By Irene Racz
The Kellogg-Hubbard Library’s new directors, having been appointed by a board of trustees willing to try an alternative management model, are hoping to carry that commitment to innovation forward when they assume the leadership in July.
Traditionally, the library has been overseen by a single executive director. But after outgoing leader Tom McKone steps down on June 30, he will be replaced by a team of two with a combined 13 years working at the library: Carolyn Brennan, who has run library services, and Jessie Lynn, who has managed finance and operations.
“When Tom announced in January that he was leaving, we thought of the co-director idea,” said Brennan. “Jessie and I were looking at the moving pieces we’re already involved with, and we thought a sustainable and sensible way would be the co-director model.” After considering other candidates and the pair’s proposal, the board ultimately agreed.
The Kellogg-Hubbard is among the state’s many public libraries. Whereas some are funded and managed by a single municipality, Kellogg-Hubbard is an independent nonprofit serving Montpelier and the five communities that make up the U-32 school district.
“Not everyone is aware [of our independent status],” said Lynn. “We don’t have municipal support for some things and have to do them in-house. For a small staff, it’s a challenge to manage both [library services and finances], which is where the duality of our roles comes in.”
Brennan noted that Kellogg-Hubbard has one of the highest utilization rates in the state, serving up to 700 patrons a day and lending out nearly 300,000 items a year, either physically or through digital downloads. “It’s a very busy and active organization, and maximizing the services we can offer is a continual challenge,” she said. “There’s always a drive to innovate.”
Brennan and Lynn said they will collaborate on certain things as co-directors but will also have clear lines of authority that mostly line up with their current responsibilities. Their collegial relationship is evident when they practically finish each other’s sentences while talking about their hopes for the library.
“On my end, as the nuts-and-bolts person, I will be looking at fundraising … and sustainability for the long-haul,” said Lynn. “We have an 1894 building and an addition that is 20 years old, [encompassing] 18,000 square feet. The cost of that is a challenge, and I want to get us to a very solid place.”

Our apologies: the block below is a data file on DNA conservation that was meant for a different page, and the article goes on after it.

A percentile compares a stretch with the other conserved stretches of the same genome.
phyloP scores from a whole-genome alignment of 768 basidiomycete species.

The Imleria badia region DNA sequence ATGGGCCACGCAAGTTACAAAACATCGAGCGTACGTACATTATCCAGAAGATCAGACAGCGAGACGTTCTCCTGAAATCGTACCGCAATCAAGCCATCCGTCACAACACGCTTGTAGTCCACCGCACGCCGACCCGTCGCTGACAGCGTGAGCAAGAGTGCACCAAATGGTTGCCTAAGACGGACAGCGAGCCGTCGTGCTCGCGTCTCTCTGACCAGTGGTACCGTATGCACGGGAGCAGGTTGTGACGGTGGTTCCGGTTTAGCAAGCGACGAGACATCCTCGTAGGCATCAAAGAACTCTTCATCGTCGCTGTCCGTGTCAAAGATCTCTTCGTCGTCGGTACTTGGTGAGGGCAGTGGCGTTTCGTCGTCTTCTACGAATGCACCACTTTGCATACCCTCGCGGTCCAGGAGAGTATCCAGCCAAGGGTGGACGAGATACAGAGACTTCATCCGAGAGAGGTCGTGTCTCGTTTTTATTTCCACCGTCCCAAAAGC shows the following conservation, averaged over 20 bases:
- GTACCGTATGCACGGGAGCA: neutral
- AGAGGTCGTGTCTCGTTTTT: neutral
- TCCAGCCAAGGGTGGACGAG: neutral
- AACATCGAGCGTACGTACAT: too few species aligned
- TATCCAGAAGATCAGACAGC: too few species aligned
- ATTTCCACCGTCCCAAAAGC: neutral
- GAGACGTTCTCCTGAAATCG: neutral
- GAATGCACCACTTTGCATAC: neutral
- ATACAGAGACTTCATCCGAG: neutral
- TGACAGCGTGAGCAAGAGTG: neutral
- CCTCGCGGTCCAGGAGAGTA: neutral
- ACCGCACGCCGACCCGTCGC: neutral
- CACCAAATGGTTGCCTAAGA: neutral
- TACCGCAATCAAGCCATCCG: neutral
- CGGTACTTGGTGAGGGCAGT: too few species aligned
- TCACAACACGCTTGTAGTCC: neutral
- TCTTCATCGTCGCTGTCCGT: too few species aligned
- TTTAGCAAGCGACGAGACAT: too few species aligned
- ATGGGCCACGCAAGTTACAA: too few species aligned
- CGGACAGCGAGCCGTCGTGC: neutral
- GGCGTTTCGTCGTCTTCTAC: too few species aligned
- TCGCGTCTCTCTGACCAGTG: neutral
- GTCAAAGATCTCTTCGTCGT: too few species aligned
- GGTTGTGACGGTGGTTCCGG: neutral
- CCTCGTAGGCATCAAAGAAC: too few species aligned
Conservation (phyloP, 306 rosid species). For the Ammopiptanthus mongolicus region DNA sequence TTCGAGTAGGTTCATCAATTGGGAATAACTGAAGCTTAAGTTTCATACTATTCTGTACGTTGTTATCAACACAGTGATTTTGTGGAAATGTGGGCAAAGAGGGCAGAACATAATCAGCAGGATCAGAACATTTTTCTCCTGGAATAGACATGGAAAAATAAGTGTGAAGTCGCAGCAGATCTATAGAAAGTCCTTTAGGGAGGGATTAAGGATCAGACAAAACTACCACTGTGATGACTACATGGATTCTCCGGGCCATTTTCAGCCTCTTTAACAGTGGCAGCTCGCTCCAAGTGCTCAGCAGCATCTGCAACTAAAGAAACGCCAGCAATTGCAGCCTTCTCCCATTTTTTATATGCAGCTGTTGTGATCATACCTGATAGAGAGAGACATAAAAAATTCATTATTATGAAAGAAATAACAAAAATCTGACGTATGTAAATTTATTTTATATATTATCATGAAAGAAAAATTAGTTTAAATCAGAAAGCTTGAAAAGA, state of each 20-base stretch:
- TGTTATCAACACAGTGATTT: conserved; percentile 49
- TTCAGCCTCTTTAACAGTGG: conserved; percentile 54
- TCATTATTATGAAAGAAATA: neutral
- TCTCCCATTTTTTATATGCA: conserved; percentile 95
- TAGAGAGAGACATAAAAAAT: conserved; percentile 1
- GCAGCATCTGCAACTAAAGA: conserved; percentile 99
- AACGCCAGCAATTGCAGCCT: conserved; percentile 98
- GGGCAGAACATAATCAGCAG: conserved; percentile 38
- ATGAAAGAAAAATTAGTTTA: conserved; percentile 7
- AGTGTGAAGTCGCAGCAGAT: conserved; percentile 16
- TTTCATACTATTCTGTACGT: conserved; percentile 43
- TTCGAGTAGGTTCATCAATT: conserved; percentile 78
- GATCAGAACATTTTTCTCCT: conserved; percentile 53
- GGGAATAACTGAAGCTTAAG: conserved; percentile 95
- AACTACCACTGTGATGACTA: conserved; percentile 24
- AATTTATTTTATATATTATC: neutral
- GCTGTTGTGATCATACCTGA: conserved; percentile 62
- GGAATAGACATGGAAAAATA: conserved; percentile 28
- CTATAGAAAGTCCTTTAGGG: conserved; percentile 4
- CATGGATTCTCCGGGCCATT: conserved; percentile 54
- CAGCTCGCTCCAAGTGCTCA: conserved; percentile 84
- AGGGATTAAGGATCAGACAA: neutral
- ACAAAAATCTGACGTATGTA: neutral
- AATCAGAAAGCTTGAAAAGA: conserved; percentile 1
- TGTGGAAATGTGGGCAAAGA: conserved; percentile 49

Added Brennan: “As the library services person, I need to look at collection development, digital offerings, and how we can expand and offer things in all of our member towns. I’ll look at what kinds of programs are useful and relevant to all of our patrons and how we can expand digital offerings so people can access the library when it isn’t open.”
“We’re both looking at the library’s relevance for future generations and bringing in multiple generations,” said Lynn.
Brennan concurred: “We want to reduce barriers to access, and make it … welcoming and useful. It was designed as a repository for books, but people want to come in and just exist or use the computer, sit quietly and be warm, geek out over whatever their passion is. We get tons of kids (after school hours), and we need to consider what their needs are and what we can do to meet the evolving needs of the community and their expectations for the space.”
Like libraries nationwide, Kellogg-Hubbard faces demands posed by an increasingly multicultural society and by clientele exhibiting challenging behaviors, but Lynn and Brennan are confident in their ability to respond.
“We have challenging behaviors, adults with mental health issues, homeless people who don’t know how to access the library in a constructive way,” said Brennan. “We have conversations first, but we have also had to call Washington County Mental Health or the police for support. We’ve never had a bad experience. The beauty is that you never really know what situation you’re going to walk into. There’s every age and every walk of life you can imagine. Ninety percent of the time it’s amazing, but there’s always management.”
Like many nonprofits, the library also has to contend with making sure there are enough resources to cover programming, staff, and upkeep. Both women said they are pleased with the level of support provided by member towns and are looking forward to building on that.
“We’re in transition, eager to meet a lot of people,” said Lynn. “Our goal is to get out into the communities and make sure we meet as many patrons and make as many connections as possible.”